Friday, August 18, 2006

Ubuntu Revisited

Ubuntu LinuxI was able to get my hands on a currently unused Dell Latitude D505 laptop at work. I installed Ubuntu 6.06 on it. I continue to be impressed.

Most everything just works. You press the power key and you're prompted with a menu with options to Restart, Lock the screen, Switch Users, Logoff, Power Down, Hibernate or Suspend. You close the lid, plugged in, and the screen blanks & locks. You close the lid on battery and it automatically suspends. You want to modify the volume: Fn+PageUp/Down (just like Windows). You go on battery & a new icon appears with the amount of estimated battery time left. You move your finger up and down across the right side of the trackpad and windows scroll. I did have to work hard to make the wireless card work. It also took some effort to watch DVD movies & Youtube videos. Keep reading for more on that.

If I didn't already have a Mac, I'd take back my Inspiron 8600 from my wife and install Ubuntu on it.

But I do have a Mac. So, I'll continue to use it. But, I'm going to play with this laptop until it's needed at work again.

First, the wireless card. It's not Linux's fault that I have to jump through hoops to make this work. Blame Broadcom. Blame Dell. Blame Apple and Intel and all of the other vendors using or making hardware with no documentation and limited support for non-Microsoft or Apple Operating Systems. One of the main reasons I'm such a supporter for the OpenBSD project is their commitment to using and supporting documented hardware with non-blob drivers and firmware.

I found many how-tos (many on Ubuntu's forums) about getting my wireless card working. And, by following many of them to the letter, nothing worked. I download many of the linked Broadcom drivers. They just didn't work. I used bcm43xx-fwcutter to "cut" the firmware from the driver. No dice. I tried using ndiswrapper. No dice. Well, not at first.

I downloaded the latest drivers for my TrueMobile 1400 from Dell's Support site. Neither extracting firmware or using ndiswrapper, could I get the card to work. I got furthest with ndiswrapper, but I kept getting an ntoskrnl error in /var/log/messages.

Then, I had an epiphany. Try older drivers. So I found the oldest driver on Dell's Support site. It worked with ndiswrapper:

  1. Create and change to a temporary directory in Terminal

  2. Run: unzip [filename.exe]

  3. Run: sudo ndiswrapper -i bcmwl5.inf

  4. Run: sudo ndiswrapper -m

  5. Run: sudo modprobe ndiswrapper

  6. Assuming no network security, run: sudo ifdown eth1 ; sudo ifup eth1

But, the driver I tested with was from 2003. So, I downloaded all of the TrueMobile 1400 drivers under the D505 section for Windows XP. R94827.EXE worked for me. Between each test, I'd run "sudo rmmod ndiswrapper; sudo ndiswrapper -e bcmwl5" and then follow the process above.

Next came WPA (for my home network). Ubuntu comes with wpa_supplicant. Using documentation from Ubuntu's wiki plus some improvisation, I got it working. I ran wpa_passphrase to help creating my /etc/wpa_supplicant.conf file (with modification found through Google):
# allow frontend (e.g., wpa_cli) to be used by 'admin̢۪ group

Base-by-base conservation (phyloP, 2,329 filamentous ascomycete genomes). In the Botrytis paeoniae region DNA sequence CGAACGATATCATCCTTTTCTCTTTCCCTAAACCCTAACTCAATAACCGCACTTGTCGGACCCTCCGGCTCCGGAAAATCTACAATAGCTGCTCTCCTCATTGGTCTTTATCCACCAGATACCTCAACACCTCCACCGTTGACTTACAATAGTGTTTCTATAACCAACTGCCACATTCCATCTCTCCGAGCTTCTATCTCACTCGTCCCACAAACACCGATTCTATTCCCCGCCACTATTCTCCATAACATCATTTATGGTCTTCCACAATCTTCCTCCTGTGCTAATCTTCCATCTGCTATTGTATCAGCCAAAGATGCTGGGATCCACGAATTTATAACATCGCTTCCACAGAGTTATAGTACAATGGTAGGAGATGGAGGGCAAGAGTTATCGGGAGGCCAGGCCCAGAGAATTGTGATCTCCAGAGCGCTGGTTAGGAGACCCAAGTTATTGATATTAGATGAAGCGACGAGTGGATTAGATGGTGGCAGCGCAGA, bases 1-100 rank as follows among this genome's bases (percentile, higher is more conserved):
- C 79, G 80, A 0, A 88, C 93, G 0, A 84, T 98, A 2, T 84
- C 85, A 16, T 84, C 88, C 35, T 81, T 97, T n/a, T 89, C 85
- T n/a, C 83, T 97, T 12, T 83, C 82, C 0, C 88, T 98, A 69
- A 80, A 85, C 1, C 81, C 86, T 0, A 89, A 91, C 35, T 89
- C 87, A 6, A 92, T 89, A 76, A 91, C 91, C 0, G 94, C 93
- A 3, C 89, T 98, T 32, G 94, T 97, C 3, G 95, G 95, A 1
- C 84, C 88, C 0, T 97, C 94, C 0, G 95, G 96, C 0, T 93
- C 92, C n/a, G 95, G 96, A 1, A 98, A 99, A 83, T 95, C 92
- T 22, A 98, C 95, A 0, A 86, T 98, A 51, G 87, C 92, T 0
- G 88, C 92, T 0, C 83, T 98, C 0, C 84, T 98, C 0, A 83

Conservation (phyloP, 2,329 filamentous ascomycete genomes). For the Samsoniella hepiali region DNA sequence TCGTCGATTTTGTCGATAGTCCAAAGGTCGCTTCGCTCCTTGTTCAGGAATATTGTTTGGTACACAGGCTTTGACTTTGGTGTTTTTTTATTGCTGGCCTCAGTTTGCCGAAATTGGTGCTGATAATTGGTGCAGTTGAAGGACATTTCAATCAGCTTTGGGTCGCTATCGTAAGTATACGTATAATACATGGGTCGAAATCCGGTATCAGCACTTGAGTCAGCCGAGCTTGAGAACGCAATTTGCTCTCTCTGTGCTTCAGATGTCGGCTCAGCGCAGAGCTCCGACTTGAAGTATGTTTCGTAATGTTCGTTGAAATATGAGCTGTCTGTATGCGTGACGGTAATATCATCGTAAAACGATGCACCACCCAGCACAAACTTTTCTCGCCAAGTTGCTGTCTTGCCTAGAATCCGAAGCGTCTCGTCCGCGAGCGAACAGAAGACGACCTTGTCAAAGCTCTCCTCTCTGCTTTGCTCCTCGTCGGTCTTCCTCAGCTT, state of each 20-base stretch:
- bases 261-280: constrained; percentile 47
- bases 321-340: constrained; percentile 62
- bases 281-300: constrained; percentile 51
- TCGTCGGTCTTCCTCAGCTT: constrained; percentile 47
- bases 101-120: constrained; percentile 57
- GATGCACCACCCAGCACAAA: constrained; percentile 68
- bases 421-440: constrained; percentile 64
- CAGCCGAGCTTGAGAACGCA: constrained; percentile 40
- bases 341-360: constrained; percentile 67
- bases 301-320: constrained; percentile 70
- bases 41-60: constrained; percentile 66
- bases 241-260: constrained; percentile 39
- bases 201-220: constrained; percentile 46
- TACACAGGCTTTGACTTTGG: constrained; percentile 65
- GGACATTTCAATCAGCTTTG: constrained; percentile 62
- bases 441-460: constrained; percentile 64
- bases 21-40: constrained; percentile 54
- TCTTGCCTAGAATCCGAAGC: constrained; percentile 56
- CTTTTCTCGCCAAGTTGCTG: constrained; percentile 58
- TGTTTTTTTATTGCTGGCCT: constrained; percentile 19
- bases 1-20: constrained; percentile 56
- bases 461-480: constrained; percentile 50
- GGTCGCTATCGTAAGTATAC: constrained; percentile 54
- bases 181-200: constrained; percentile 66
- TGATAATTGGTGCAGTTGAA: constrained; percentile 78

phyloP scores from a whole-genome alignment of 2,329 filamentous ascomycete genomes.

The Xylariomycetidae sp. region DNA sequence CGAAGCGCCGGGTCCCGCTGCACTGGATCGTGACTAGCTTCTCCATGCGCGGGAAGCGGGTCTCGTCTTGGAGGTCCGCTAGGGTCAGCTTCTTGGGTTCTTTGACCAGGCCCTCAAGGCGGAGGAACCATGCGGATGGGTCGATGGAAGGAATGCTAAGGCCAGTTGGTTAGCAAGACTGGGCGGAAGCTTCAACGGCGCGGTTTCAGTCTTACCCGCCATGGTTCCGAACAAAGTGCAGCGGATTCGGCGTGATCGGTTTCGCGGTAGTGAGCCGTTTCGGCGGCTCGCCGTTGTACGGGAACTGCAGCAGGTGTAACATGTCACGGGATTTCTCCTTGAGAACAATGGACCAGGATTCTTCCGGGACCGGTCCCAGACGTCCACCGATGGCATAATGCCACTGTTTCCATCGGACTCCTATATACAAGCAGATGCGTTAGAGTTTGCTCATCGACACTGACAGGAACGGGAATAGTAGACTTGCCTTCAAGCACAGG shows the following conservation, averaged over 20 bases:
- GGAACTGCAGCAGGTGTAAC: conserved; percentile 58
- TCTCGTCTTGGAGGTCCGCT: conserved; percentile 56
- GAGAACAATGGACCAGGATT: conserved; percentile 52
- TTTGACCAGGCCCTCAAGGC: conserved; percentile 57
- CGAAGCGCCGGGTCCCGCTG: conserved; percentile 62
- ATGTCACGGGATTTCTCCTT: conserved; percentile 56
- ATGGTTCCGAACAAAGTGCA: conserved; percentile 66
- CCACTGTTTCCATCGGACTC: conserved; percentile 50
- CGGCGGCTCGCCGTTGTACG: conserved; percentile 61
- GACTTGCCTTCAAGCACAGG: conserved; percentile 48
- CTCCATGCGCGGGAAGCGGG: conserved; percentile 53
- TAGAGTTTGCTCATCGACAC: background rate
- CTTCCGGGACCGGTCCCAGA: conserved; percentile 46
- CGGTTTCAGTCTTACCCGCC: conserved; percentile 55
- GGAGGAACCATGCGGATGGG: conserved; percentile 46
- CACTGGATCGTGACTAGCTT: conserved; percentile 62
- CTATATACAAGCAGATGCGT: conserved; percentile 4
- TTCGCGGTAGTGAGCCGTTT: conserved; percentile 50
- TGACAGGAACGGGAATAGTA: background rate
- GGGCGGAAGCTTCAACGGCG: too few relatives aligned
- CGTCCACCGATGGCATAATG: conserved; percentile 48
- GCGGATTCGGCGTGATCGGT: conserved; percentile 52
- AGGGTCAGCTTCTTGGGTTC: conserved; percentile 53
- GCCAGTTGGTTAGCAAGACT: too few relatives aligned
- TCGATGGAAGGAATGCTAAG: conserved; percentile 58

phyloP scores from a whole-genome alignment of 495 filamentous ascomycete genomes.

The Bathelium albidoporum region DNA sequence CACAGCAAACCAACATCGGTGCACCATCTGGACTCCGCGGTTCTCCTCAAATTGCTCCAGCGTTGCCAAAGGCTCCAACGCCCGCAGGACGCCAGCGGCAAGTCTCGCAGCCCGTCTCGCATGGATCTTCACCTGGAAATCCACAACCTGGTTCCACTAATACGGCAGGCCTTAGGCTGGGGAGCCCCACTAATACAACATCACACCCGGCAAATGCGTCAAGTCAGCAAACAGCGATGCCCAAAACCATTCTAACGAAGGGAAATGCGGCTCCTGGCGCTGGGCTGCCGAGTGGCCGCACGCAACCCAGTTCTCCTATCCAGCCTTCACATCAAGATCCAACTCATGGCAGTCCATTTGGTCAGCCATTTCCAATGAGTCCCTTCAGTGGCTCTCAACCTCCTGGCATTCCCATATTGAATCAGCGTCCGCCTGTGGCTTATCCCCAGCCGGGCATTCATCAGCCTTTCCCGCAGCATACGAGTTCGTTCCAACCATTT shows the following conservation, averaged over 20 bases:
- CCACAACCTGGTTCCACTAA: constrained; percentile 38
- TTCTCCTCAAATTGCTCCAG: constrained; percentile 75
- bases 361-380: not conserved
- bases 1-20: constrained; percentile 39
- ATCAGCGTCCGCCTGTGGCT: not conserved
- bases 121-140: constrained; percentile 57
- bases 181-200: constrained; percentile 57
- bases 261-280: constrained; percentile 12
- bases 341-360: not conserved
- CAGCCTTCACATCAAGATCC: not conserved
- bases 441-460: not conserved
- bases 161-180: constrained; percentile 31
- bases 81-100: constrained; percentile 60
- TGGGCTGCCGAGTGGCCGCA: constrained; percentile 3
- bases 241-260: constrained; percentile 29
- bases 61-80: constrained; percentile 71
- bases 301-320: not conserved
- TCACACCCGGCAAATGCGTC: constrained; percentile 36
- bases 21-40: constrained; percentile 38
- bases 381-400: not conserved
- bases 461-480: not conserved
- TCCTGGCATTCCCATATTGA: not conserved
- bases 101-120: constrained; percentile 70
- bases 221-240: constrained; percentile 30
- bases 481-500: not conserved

ssid="My SSID"

Then, I ran wpa_supplicant (with "-B -ieth1 -Dndiswrapper -c/etc/wpa_supplicant.conf"). It connected to my Linksys immediately, but did not automatically recognize the need to renew an IP address. "sudo ifdown eth1 ; sudo ifup eth1" fixed that.

To make these changes permanent, I edited the /etc/network/interfaces file (eth1 part shown):
auto eth1
iface eth1 inet dhcp
pre-up /sbin/wpa_supplicant -B -ieth1 -Dndiswrapper \
pre-up sleep 5

Then I rebooted to make sure it would work upon bootup. Success!

To make DVDs and Flash (for Youtube, etc) work, I referred to Ubuntu's User Documentation. It's pretty straightforward.

Finally, to fix one annoyance (click on tap), I edited my /etc/X11/xorg.conf so that the Synaptics Touchpad InputDevice section now looks like:
Section "InputDevice"
Identifier "Synaptics Touchpad"
Driver "synaptics"
Option "SendCoreEvents" "true"
Option "Device" "/dev/psaux"
Option "Protocol" "auto-dev"
Option "HorizScrollDelta" "0"
Option "MaxTapTime" "0"
Option "MaxTapMove" "0"
Option "TapButton0" "0"
Option "TapButton1" "0"
Option "TapButton2" "0"

Another major think I like about the way Ubuntu works: sudo vs. root. The root account is, by default, disabled. To do things as root, you (as the first installed user & a member of the admin group) can run commands with sudo (eg. "sudo vi /etc/passwd"). New users are not added to the admin group by default. To give them the ability to run commands as root with sudo, add them to the "admin" group. Any admin type functions in the GUI prompt you for your password (like sudo).

One last comment about Ubuntu (for this article at least). For writing this document, I typed "man interfaces" to get the syntax for the file. See, on my machine the wpa_supplicant line fits on one line, but for this web page, I wanted to have it wrap across two lines with "\". So, "man interfaces" did what it should. It displayed the man page for /etc/network/interfaces. From my experience with Redhat, that is not always the case. No man page for ifcfg-eth0, ifcfg, ifdown or ifup. There were some files in /etc on my Ubuntu machine that did not have man pages, but many did. Many more, it seems, than Redhat.

Yes, that was a lot of work to get my wireless card working (especially). But, I could definitely see buying a known compatible laptop with a working wireless card, loading Ubuntu on it for my Mother-in-law. Once I got it set up, it'd just work. For everything she'd need. Firefox, Email, DVDs, Digital Pictures, ... Don't worry, family, I'm not going to rock that boat... yet.

Finally, I should add that I posted this from Firefox, wirelessly, from Ubuntu.